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Kite Runner: Dreams

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laura honsberger

on 14 December 2012

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Transcript of Kite Runner: Dreams

The Kite Runner:
Dreams Dreams to us meant... -Escape from reality

-Subconscious thoughts
and truths
-reminders of past decisions/ mistakes
-Conscious dreams (day dreams)
-Things you hope to be or future goals Thesis In Hosseini’s “The Kite Runner,” the symbol of dreams represents the hope characters have for a better future while subconsciously reminding them of their misjudgments in the past. Without reconciliation of the past, dreams will continue to haunt characters with the painful reminders of their previous mistakes. Therefore, through dreams, characters realize in order to achieve their desired future, they first must come to terms with their past decisions. What did these quotes
tell us? In the novel, dreams tend to foreshadow events to come and further explain events that have already happened. Dreams are what build the characters hopes of becoming something they never will achieve. Quotations Chapter 25, pg 362 Chapter 17, pg 218 "I have been dreaming alot lately Amir agha. Some of them are nightmares, like hanged corpses rotting in soccer fields with bloodred grass. I wake up from those short of breath and sweaty. Mostly, though, I dream of good things, and praise Allah for that. I dream that Rahim Khan sahib will be well. I dream that my son will grow up to be a good person, a free person, and an important person. I dream that lawla flowers will dream in the streets of Kabul again and ruhab music will play in the samovar houses and kites will fly in the skies. And I dream that someday you will return to Kabul to revisit the land of our childhood. If you do, you will find an old faithful friend waiting for you." Chapter 19, pg 241 "Somewhere over those mountains in the west slept the city where my hare-lipped brother and I had run kites. Somewhere over there, the blind-folded man from my dream had died a needless death. Once, over those mountains, I had made a choice. And now, a quarter of a century later, that choice had landed me right back on this soil." Chapter 7, page 63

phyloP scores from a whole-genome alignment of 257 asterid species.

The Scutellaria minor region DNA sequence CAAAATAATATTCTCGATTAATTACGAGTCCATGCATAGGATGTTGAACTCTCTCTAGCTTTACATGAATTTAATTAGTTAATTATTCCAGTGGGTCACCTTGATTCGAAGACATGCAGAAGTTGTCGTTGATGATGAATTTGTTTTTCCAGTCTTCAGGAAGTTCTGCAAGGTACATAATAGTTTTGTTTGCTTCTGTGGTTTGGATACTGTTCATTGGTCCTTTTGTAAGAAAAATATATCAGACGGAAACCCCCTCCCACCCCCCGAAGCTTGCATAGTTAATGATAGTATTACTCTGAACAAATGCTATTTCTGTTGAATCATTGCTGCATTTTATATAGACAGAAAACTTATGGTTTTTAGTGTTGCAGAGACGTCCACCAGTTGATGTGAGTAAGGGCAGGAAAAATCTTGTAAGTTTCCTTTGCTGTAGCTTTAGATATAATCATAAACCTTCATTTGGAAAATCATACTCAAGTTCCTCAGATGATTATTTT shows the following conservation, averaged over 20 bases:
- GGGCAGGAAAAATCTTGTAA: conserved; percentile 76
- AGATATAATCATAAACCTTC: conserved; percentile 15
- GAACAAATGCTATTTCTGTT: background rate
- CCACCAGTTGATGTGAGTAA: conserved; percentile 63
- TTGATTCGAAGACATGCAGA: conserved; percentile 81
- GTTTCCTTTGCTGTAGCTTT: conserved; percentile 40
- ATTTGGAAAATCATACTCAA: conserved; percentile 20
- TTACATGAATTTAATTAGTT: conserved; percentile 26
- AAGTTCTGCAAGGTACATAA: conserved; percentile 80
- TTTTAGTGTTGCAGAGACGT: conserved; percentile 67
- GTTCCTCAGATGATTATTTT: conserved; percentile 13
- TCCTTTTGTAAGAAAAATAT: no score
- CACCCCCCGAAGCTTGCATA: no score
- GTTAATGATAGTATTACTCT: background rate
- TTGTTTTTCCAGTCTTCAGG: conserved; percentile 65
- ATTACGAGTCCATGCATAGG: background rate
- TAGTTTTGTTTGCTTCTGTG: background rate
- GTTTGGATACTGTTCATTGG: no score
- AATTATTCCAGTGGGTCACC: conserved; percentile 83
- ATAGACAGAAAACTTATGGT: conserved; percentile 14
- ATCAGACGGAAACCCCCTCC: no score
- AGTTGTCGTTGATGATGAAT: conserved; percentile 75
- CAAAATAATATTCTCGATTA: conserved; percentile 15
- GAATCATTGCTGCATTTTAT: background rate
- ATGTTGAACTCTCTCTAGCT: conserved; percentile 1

Hassan: It’s a dream, Amir agha, you can do anything! Anyway, everyone is screaming, “Get out! Get out!” but we just swim in the cold water. We make it way out to the middle of the lake and we stop swimming. We run toward the shore and wave to the people. They look small like aunts, but we can hear them clapping. They see now. There is no monster, just water. They change the name of the lake after that and call it the “Lake of Amir and Hassan, Sultans of Kabul,” and we get to charge people money for swimming in it.
Amir: Well it’s a dumb dream. Nothing happens in it.
Hassan: Father says dreams always mean something. Chapter 8, pg 91 “I thought about Hassan’s dream, the one about us swimming in the lake. There is no monster, he’s said, just water. Except he’d been wrong about that. There was a monster in the lake. It had grabbed Hassan by the ankles, dragged him to the murky bottom. I was that monster.” Dreams often show characters the unseen truths. It takes a dream for Amir to realize the “Monster” he has become and to finally realize the awful things he has done to Hassan to “drag him to the bottom.”
Dreams allow character to escape reality, however it also may remind them of what they are trying to escape. Many characters try and escape reality through their dreams however their dreams often remind them of their misjudgments and continue to haunt them until they make amends with their actions. Amir dreams of an idyllic future with a wife and children yet his selfish actions and betrayal towards Hassan that day in the alley continue to haunt him in his dreams ( subconscious and consciously) Dreams reveal untold truths. Through dreams characters learn that in order to move on life they first must come to terms with their previous actions. "Now she'd walk past Sorhab's room and catch a glimpse of books sitting unopened in the wicker basket...a reminder of a dream that was wittling as it was budding."
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